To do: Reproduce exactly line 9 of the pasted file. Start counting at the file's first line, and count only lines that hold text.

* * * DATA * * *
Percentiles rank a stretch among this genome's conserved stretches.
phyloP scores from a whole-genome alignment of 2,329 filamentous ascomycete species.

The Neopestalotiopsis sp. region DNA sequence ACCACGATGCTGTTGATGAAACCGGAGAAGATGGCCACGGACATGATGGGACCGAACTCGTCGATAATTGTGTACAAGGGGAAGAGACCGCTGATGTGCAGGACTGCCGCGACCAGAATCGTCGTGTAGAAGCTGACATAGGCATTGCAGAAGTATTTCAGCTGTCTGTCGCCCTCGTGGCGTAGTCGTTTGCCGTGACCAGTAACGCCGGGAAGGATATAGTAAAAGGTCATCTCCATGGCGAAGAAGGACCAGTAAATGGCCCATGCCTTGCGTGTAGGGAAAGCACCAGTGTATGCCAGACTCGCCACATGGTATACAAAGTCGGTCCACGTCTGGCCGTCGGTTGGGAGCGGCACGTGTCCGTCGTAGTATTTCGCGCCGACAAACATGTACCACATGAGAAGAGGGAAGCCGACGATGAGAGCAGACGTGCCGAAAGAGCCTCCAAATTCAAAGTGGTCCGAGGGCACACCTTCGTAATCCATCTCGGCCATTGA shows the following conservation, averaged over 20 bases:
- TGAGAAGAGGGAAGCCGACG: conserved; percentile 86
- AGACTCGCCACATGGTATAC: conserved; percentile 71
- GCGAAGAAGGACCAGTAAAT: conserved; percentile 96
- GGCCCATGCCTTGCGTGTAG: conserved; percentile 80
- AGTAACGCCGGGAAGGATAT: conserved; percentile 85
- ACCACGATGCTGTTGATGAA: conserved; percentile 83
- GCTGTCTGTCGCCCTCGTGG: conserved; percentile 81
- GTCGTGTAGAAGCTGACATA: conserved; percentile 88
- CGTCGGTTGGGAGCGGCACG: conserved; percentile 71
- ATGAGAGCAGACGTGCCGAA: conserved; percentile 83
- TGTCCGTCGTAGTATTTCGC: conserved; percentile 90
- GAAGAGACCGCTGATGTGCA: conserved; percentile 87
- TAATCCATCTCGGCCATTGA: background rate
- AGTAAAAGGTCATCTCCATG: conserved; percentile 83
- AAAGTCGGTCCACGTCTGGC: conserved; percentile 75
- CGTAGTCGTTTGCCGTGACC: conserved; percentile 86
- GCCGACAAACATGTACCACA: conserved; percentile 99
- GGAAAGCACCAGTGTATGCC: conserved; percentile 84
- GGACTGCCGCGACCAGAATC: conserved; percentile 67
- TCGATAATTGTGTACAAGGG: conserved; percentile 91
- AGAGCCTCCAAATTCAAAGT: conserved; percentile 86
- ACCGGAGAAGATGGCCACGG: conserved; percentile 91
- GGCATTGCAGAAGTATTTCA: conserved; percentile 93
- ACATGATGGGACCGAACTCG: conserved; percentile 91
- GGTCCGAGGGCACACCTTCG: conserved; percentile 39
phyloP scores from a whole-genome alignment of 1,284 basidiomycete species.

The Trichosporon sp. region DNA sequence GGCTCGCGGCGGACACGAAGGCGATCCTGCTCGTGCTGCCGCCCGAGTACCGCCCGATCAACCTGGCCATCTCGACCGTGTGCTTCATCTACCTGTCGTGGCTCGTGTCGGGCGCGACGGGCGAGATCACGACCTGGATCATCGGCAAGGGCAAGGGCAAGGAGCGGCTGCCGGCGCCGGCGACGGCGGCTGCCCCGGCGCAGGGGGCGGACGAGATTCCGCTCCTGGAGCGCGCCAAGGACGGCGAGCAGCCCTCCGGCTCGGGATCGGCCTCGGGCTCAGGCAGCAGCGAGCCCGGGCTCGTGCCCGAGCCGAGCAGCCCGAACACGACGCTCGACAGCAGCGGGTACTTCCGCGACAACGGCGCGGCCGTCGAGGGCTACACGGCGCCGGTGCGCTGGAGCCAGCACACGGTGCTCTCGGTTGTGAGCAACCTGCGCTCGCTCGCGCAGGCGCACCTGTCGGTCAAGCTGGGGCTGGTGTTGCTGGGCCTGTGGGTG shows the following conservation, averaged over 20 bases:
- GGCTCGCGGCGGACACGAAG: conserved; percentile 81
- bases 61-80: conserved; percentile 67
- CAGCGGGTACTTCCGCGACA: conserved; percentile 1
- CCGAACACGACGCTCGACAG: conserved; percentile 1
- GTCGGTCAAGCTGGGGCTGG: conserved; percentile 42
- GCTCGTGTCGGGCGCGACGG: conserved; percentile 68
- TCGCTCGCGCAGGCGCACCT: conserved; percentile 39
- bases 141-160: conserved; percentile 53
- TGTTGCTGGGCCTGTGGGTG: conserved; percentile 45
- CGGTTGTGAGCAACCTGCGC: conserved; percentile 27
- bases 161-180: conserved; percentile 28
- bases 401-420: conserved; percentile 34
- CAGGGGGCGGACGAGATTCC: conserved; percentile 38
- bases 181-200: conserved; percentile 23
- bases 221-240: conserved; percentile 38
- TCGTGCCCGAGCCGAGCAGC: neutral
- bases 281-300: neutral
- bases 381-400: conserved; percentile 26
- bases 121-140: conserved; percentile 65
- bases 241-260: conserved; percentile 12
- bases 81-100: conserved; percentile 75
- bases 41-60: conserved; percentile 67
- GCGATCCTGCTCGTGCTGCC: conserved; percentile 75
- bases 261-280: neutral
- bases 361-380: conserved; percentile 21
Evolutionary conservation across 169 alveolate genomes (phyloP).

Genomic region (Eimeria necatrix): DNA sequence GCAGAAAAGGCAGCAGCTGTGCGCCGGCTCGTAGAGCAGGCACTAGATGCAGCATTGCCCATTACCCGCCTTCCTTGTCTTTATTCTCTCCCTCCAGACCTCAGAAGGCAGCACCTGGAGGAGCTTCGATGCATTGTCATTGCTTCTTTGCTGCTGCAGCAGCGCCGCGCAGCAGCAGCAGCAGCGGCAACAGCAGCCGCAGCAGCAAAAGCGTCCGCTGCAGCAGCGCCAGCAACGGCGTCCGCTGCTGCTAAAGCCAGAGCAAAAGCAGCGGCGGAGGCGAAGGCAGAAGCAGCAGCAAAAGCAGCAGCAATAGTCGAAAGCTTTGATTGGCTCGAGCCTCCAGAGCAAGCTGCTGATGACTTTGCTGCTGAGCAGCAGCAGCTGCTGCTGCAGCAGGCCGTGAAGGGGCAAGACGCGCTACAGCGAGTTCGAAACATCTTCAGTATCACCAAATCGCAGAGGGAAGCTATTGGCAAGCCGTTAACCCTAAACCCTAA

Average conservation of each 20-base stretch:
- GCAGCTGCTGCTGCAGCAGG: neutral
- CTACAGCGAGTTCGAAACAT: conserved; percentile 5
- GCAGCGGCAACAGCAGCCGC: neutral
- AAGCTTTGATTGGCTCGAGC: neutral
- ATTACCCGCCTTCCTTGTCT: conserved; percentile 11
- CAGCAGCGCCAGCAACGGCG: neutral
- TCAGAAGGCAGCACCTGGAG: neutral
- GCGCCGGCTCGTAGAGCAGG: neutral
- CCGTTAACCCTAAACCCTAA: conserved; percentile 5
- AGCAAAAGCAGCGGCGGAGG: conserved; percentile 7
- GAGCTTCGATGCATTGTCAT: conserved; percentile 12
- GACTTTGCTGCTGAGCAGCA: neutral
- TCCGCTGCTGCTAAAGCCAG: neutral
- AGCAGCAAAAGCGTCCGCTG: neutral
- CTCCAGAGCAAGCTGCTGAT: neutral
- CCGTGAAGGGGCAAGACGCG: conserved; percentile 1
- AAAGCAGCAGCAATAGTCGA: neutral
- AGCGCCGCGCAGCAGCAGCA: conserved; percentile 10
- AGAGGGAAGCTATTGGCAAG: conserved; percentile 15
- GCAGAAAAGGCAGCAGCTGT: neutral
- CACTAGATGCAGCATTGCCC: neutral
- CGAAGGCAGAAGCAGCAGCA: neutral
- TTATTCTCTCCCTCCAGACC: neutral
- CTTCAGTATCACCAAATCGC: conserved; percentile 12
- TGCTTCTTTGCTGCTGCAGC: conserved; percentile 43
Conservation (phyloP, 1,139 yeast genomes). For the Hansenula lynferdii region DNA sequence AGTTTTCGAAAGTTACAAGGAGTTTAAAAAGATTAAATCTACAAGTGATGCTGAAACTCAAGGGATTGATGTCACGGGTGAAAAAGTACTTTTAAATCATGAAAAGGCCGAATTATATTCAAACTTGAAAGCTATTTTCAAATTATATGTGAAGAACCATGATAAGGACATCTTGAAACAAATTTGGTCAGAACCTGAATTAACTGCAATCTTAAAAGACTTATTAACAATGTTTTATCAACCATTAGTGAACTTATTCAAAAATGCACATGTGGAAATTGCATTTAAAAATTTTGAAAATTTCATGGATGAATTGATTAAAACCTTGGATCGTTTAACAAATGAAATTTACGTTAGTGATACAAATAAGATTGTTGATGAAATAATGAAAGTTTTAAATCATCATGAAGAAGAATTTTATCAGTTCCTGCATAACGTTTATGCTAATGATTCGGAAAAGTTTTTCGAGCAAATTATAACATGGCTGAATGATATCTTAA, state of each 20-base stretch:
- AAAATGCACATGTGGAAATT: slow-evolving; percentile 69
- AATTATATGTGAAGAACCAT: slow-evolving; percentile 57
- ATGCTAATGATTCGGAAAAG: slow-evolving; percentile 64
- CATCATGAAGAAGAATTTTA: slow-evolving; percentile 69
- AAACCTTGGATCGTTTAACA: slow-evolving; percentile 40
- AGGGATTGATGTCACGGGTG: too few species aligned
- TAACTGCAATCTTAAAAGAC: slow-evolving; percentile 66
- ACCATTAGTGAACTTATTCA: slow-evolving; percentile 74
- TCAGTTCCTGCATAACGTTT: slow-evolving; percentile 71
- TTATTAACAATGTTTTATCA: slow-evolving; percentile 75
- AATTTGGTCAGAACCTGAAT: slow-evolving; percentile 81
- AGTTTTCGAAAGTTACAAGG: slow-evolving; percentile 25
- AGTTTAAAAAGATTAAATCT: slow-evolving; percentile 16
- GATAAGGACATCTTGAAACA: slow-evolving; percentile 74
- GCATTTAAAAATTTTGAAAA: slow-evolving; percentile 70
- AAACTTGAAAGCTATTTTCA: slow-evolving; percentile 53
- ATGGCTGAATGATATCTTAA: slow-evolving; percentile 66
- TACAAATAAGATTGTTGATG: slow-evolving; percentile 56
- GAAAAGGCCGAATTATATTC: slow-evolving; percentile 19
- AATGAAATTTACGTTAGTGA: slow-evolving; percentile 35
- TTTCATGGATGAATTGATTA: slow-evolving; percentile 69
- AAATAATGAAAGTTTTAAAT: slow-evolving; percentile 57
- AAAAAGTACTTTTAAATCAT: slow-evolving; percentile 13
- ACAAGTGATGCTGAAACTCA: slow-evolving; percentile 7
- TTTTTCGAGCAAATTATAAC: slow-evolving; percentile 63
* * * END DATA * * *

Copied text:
- ACCACGATGCTGTTGATGAA: conserved; percentile 83